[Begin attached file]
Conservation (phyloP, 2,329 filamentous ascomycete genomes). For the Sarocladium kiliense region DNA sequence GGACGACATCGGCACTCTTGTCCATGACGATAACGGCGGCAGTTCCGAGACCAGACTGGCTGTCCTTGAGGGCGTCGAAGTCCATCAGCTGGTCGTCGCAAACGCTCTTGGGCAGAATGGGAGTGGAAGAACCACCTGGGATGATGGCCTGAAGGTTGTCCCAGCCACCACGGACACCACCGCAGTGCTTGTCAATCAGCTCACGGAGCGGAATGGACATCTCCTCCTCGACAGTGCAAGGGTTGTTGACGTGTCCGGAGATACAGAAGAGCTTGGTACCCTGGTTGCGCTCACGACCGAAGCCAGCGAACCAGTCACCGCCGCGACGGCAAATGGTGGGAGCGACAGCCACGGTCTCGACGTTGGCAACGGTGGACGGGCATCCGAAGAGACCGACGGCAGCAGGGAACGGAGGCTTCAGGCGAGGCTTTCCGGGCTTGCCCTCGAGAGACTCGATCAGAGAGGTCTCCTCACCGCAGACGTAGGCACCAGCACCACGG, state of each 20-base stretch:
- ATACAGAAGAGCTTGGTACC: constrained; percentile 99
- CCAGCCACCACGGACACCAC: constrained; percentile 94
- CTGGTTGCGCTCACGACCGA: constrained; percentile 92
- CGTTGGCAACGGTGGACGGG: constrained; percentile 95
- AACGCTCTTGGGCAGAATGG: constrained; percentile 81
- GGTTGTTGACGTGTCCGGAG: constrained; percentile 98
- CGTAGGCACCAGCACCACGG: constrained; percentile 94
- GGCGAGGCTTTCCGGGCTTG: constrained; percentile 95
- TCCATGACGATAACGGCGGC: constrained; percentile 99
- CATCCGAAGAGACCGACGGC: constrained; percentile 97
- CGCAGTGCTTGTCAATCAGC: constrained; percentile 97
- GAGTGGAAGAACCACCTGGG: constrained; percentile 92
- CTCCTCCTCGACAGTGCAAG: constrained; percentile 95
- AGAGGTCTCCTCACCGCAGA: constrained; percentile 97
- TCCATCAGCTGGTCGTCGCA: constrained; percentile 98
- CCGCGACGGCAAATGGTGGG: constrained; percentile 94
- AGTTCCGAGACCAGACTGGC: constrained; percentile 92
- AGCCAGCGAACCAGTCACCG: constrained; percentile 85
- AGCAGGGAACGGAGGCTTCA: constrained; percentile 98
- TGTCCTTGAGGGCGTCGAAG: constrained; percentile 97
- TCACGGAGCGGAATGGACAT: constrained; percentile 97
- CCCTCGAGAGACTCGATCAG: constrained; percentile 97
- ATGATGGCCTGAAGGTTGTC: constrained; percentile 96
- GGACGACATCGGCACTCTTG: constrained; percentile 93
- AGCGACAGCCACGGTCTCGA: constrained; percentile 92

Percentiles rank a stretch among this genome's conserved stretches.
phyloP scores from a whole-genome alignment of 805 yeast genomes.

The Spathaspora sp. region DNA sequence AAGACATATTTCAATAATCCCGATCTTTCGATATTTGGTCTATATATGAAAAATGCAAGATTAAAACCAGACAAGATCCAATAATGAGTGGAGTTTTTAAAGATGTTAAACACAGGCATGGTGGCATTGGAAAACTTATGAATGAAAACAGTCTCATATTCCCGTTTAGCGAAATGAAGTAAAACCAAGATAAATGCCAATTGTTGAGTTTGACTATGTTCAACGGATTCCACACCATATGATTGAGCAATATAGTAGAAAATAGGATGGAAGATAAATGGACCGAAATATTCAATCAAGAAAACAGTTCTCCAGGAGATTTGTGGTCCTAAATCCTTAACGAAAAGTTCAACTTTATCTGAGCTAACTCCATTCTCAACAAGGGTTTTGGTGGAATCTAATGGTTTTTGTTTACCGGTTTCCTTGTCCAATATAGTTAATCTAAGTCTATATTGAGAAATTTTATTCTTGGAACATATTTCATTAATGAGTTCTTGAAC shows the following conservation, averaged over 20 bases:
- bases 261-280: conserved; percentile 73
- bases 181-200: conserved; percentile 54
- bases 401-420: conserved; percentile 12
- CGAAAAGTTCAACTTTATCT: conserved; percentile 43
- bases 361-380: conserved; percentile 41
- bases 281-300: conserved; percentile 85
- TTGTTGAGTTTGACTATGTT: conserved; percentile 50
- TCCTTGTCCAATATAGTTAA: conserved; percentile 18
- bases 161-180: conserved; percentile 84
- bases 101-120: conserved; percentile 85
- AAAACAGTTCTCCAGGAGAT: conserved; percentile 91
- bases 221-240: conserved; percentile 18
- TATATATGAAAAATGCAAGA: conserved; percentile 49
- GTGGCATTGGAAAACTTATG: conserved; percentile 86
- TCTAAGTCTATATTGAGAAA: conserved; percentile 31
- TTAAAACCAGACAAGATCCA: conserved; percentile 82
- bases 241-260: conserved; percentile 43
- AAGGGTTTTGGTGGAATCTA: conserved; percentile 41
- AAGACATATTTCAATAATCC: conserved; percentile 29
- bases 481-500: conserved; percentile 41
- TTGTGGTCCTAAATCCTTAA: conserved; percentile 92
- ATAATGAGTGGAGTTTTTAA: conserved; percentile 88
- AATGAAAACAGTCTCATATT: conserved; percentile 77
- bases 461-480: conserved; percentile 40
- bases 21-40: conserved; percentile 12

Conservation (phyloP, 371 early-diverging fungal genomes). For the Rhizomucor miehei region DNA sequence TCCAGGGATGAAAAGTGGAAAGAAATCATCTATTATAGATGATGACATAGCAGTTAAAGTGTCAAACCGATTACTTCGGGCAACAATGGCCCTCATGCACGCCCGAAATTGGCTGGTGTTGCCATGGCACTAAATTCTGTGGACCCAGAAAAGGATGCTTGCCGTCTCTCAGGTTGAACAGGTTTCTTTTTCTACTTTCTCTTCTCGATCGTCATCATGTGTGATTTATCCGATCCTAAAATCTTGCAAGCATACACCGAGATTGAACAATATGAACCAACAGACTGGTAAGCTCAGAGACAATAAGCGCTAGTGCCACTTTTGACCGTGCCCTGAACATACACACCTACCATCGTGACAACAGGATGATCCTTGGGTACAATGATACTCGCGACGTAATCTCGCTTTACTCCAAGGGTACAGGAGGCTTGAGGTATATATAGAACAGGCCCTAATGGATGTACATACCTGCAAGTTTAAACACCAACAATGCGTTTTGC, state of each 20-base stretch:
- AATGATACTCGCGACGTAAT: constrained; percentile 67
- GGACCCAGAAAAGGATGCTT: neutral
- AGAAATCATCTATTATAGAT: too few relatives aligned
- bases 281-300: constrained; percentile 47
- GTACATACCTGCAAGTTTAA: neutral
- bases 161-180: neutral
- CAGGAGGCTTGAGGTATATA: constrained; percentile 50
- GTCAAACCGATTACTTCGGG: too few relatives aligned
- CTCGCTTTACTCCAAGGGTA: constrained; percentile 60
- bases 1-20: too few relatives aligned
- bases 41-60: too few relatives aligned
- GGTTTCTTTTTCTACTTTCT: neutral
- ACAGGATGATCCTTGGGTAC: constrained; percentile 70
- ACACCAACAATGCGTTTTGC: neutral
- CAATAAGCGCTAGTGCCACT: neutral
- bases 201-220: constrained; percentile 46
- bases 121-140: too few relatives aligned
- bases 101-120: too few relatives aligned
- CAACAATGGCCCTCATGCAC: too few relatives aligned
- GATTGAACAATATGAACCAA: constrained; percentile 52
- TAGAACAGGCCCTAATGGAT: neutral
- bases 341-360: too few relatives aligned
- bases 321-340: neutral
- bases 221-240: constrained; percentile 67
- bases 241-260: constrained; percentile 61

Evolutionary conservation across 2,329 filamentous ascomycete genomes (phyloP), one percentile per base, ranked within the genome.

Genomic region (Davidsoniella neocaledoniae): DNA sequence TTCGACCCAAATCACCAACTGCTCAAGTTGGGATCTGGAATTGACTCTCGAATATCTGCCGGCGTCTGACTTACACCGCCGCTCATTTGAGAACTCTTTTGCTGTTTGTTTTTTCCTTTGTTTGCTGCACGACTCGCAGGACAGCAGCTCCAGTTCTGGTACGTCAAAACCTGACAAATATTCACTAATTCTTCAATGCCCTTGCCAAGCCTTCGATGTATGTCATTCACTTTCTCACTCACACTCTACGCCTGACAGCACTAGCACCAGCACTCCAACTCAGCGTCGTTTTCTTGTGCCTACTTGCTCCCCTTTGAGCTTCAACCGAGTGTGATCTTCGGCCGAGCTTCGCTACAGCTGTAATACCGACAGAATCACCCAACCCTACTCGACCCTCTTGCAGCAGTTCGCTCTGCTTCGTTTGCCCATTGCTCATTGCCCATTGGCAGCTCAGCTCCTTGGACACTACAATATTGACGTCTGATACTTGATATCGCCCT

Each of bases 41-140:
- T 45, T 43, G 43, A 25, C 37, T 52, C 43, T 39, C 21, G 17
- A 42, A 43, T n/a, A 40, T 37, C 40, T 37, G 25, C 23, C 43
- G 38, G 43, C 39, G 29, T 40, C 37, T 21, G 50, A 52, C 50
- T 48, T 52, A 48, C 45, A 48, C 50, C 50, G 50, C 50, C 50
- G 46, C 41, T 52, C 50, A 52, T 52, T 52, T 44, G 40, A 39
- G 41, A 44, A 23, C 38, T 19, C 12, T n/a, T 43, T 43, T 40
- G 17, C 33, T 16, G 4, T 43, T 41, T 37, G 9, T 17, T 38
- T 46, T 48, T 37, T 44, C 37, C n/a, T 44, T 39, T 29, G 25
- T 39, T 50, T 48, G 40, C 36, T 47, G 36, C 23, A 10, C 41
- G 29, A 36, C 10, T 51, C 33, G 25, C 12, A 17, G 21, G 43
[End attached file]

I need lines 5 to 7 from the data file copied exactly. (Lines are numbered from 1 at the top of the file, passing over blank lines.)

- CGTTGGCAACGGTGGACGGG: constrained; percentile 95
- AACGCTCTTGGGCAGAATGG: constrained; percentile 81
- GGTTGTTGACGTGTCCGGAG: constrained; percentile 98